So back to the F1 stuff. Saturday is qualifying. It was sunny and hot (32°) and humid (70%). During practice, they actually do some racing, then they space themselves to get a good qualifying lap. Here's David Coulthard chasing Kimi Raikonnen:



DC on his own...



...and Fernando Alonso chasing Adrian Sutil.



When the guys qualify, they push, and push hard, so make mistakes. Here's Jarno, first taking the corner the way he should, then getting bent out of shape and turned around. He put all the grass and stuff on the track.





There's a story about all the photos above. Friday night, on the way off the track, I managed to throw my camera onto an asphalt pathway, and it busted. So by long distance and the internet, KC tracked me down a Montreal camera store that was open at 9 AM on Saturday that carried Olympus. They confirmed my camera was a goner, but the memory card was fine and no shots were lost. I was only about 15 minutes late getting to my seat, and now I am the proud owner of an Olympus SP-560UZ. An expensive day.

Wednesday, 11 June 2008

Montreal Grand Prix, Part 1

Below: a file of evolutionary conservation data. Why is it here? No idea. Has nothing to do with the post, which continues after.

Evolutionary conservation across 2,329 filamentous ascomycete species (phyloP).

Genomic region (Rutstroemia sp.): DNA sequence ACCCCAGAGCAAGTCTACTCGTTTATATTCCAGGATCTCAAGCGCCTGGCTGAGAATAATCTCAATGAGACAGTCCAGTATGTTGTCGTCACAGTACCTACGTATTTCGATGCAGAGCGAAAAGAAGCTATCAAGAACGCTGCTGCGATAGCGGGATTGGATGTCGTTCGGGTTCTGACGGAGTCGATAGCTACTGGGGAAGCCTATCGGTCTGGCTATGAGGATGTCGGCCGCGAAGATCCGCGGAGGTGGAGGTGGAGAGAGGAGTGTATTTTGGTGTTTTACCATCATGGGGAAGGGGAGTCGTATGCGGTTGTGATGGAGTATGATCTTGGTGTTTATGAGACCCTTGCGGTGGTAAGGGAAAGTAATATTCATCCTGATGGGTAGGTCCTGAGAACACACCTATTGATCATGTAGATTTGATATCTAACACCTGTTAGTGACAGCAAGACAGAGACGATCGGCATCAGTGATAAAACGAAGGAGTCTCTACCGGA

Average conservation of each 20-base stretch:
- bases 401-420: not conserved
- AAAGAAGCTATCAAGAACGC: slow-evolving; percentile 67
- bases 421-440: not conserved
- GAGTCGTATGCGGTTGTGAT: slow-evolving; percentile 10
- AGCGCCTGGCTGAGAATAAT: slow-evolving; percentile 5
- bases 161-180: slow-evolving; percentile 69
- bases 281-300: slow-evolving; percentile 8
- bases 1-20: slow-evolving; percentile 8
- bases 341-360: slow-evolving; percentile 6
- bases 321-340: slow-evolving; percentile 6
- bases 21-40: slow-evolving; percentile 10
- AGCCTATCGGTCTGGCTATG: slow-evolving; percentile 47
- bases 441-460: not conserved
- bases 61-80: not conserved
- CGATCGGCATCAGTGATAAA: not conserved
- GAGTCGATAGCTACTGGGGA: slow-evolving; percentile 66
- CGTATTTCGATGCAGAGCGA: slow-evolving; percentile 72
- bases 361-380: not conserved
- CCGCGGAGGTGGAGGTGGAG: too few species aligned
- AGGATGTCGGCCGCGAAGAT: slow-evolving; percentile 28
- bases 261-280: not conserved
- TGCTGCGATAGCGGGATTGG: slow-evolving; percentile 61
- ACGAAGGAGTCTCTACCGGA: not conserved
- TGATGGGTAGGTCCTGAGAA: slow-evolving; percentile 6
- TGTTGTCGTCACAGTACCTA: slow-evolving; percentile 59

The Grand Prix was early this year. Mike, John and I had our usual seats in Senna Corner. Here's the view from the top of our grandstand.



This is about as far as you can get from the entrance to the track, but we think it's the best view. However, Mike's knee I think would have preferred to be at the other end of the track at the hairpin.

I said last year that the best part of Montreal was the ability to get "up close & personal" with the cars. I tend to do this on Friday (there's fewer folks at the track, and thus more room at the fence) and Sunday after the race. Let's start with Friday shots. First, Jarno Trulli (my fave) being chased by his team mate Timo Glock...



Kimi Raikonnen...


David Coulthard...


...and Lewis Hamilton.


Careful observers will note the first two shots feature the cars shod in wet condition tires. Friday wasn't nice. It drizzled in the morning and was only 15°. It "warmed up" in the afternoon to 18°, and the track did dry a bit.

Friday also features folks testing the limits and failing. Add a damp track and you get spins and slides. Former world champion Fernando Alonso lost it in the afternoon practice right in front of us. At first the marshals tried to push him out, but then he bailed, and they hauled his car off with a crane.







Adrian Sutil tried out the grass for fun.



Our seats were the best ever. All the last group of shots were from our seats, as are these.







Friday for the last few years has brought SpeedTV's broadcaster Peter Windsor to our end to hang out for an hour or so, and this year not only did I get his picture, I also went down and said hi. That's him on the left in the black fleece.



Next post: Saturday practices, support races and babes...